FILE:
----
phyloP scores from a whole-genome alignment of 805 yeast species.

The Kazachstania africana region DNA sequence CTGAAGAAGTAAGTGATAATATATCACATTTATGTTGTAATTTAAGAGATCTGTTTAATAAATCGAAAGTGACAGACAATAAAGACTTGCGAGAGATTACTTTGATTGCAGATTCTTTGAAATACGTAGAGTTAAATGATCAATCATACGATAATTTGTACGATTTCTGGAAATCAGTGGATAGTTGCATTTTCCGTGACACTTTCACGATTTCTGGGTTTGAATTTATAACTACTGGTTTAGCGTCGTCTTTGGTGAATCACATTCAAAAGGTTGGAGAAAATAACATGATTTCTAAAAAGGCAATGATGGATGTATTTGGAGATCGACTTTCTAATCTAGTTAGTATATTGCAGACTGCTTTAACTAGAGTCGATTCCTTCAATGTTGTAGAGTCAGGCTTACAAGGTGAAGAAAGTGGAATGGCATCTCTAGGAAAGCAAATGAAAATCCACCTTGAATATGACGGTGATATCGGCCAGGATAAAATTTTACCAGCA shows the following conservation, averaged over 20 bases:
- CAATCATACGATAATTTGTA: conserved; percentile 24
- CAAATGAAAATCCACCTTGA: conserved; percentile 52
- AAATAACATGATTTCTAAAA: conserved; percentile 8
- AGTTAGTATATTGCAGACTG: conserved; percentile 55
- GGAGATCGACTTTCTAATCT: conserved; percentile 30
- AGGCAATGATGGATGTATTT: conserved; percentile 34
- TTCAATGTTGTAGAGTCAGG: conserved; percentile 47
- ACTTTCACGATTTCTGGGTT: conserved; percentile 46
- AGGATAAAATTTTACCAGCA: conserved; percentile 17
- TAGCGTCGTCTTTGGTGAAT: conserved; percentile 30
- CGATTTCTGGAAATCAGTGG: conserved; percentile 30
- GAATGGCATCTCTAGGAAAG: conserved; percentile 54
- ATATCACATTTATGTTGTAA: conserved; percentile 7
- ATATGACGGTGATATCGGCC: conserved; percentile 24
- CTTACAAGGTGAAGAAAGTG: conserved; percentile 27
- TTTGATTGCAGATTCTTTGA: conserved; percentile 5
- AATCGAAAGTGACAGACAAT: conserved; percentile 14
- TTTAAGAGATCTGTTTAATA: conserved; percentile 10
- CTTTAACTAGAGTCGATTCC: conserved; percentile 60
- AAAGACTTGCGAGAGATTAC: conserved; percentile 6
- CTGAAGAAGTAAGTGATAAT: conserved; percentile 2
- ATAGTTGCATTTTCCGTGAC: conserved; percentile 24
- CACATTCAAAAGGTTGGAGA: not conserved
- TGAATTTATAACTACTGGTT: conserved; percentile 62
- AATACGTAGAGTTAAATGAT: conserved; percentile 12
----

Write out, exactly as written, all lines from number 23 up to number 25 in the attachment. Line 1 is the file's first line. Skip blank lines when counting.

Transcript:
- CTGAAGAAGTAAGTGATAAT: conserved; percentile 2
- ATAGTTGCATTTTCCGTGAC: conserved; percentile 24
- CACATTCAAAAGGTTGGAGA: not conserved